Like many other children, I grew up afraid of our basement. It was dark and creepy, and I saw a mouse down there more than once; but those reasons were the least of it. The details were much worse.
The metal stairs had spaces between them (no backs to the individual stairs), and I always imagined that all manner of unsettling things would reach through and grab my feet at any moment. Every time nothing did, and every time I imagined that it was only because I moved on the staircase a hair faster than they were reaching out. I don’t remember thinking it would be spiders or snakes or anything specific. Just anything that you might see scuttling from one shadowy hiding place to another out of the corner of your eye, only to find nothing when you turn to really look. It didn’t help that the light switch for the basement was at the bottom of the stairs, which meant you were always going up or down mostly in the dark.
At the bottom of the stairs was a small closet with a very narrow door that was made of the same wood paneling as the basement walls. You nearly had to edge sideways to fit through, and the walls had jagged nails sticking out here and there. You may think I’m exaggerating, but my family nicknamed this closet “the Chokey” for a reason. If you’ve seen Matilda the movie or read the book, you know why that is terrifying.
The only person who really had any reason to go in the Chokey often was my father, who kept his tools in there. It also housed the breaker box. The Chokey creeped the hell out of me anyway, and I carefully avoided ever being the person to flip the switches when the power was out.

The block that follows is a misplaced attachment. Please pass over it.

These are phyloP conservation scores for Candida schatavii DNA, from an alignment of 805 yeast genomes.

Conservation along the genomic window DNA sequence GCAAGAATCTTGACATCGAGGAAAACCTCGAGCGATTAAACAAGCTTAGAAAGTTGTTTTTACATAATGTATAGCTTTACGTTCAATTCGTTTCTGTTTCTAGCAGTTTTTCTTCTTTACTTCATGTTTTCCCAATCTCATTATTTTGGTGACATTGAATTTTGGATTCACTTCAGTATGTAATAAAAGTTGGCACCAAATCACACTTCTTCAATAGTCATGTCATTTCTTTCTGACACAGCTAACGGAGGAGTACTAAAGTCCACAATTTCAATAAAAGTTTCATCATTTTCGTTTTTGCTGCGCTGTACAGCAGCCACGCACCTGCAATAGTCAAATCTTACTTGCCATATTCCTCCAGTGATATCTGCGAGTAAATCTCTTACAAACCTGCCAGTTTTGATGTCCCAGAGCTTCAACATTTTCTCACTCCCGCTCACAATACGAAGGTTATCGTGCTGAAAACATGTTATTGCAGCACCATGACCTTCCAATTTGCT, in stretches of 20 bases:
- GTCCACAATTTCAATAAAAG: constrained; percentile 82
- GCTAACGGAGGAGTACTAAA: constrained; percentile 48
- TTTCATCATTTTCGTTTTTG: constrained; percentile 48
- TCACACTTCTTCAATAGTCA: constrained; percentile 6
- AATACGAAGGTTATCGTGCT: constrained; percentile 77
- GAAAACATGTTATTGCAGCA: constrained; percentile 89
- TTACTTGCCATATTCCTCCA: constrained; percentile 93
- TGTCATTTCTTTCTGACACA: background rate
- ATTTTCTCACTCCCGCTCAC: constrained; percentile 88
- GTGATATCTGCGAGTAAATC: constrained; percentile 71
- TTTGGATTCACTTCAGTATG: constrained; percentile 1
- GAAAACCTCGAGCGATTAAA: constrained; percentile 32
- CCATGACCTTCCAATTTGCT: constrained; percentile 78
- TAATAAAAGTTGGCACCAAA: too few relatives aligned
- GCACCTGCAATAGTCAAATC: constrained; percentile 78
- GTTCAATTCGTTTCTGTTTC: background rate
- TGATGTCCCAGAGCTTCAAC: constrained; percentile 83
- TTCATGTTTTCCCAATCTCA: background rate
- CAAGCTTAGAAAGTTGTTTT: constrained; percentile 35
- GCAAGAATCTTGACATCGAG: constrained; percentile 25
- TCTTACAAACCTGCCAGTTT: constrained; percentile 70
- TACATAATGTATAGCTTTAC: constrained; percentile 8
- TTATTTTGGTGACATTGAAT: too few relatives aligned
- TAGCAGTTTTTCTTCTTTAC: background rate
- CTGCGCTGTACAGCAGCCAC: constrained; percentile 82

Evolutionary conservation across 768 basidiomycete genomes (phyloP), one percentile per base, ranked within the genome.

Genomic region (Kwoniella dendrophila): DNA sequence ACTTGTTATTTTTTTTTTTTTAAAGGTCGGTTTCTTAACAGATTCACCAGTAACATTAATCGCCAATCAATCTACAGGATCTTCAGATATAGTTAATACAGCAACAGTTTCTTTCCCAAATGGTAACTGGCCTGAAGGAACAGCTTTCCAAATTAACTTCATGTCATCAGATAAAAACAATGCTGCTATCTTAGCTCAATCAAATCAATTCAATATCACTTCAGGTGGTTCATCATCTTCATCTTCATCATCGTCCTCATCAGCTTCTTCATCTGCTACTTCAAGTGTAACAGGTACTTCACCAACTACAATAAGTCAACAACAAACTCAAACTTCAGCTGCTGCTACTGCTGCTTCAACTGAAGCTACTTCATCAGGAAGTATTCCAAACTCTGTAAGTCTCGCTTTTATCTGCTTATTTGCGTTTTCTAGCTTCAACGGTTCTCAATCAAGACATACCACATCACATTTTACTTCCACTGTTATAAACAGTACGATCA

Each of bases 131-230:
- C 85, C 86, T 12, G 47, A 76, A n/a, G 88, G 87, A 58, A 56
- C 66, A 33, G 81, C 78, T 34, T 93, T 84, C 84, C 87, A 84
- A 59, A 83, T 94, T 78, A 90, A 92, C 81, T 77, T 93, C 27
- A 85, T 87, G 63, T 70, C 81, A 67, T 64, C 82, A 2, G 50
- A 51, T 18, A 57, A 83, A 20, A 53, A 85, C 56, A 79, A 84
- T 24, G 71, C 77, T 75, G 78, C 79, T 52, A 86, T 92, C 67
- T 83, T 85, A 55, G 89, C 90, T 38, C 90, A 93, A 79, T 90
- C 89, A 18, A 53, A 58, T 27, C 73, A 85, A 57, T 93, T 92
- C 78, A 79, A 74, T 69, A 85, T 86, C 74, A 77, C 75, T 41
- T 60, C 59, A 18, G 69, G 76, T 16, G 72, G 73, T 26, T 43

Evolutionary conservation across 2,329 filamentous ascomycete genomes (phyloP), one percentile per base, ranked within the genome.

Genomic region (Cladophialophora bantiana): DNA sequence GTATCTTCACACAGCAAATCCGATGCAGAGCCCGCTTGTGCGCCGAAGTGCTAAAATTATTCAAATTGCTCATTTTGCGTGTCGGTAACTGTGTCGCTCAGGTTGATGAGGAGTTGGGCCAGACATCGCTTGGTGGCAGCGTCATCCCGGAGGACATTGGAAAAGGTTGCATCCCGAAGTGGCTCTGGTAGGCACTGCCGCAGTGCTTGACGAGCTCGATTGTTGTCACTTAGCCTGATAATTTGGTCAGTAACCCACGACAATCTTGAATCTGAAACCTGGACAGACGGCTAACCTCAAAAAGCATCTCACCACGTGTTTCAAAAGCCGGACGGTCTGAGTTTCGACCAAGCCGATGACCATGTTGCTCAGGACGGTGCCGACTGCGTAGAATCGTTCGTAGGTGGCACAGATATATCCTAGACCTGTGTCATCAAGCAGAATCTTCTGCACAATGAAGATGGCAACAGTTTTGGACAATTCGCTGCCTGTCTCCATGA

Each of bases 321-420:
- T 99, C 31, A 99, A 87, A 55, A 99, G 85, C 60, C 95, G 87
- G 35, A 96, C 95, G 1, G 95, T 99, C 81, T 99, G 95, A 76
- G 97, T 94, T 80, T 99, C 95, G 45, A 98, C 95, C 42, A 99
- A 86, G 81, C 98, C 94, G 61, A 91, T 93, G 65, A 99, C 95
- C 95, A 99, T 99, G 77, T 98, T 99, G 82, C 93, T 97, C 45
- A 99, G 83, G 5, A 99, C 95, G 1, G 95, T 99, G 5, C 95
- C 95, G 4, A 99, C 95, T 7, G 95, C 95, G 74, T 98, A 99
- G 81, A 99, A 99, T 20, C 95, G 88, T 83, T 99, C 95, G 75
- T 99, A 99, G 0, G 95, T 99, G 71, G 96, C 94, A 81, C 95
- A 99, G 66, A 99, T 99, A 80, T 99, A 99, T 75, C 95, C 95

Towards the back of the basement, you could turn a corner into a room where the water heater lived. On the ground a few feet away from the big tank was a hole in the floor, maybe about 6-8 inches across. I was very into an old DOS/PC game called Treasure Cove when I was 7 years old, and the creatures called “goobies” come out of “goobie holes” while you swim around. You couldn’t convince me that goobies weren’t going to come out of this hole in the basement. For the uninitiated, behold…a goobie hole:
You can laugh if you want, but I was too afraid to investigate by shining a flashlight into this hole for the 22 years my family lived there. All I knew was that you couldn’t see the bottom, lights on in the room or not. Maybe it was a portal to hell, or a gateway to a universe where everyone has eight legs or teeth like sharks. At the very least, it was a deeply unpleasant pipe that was almost certainly damp. And damp, dark places in basements never attract anything nice.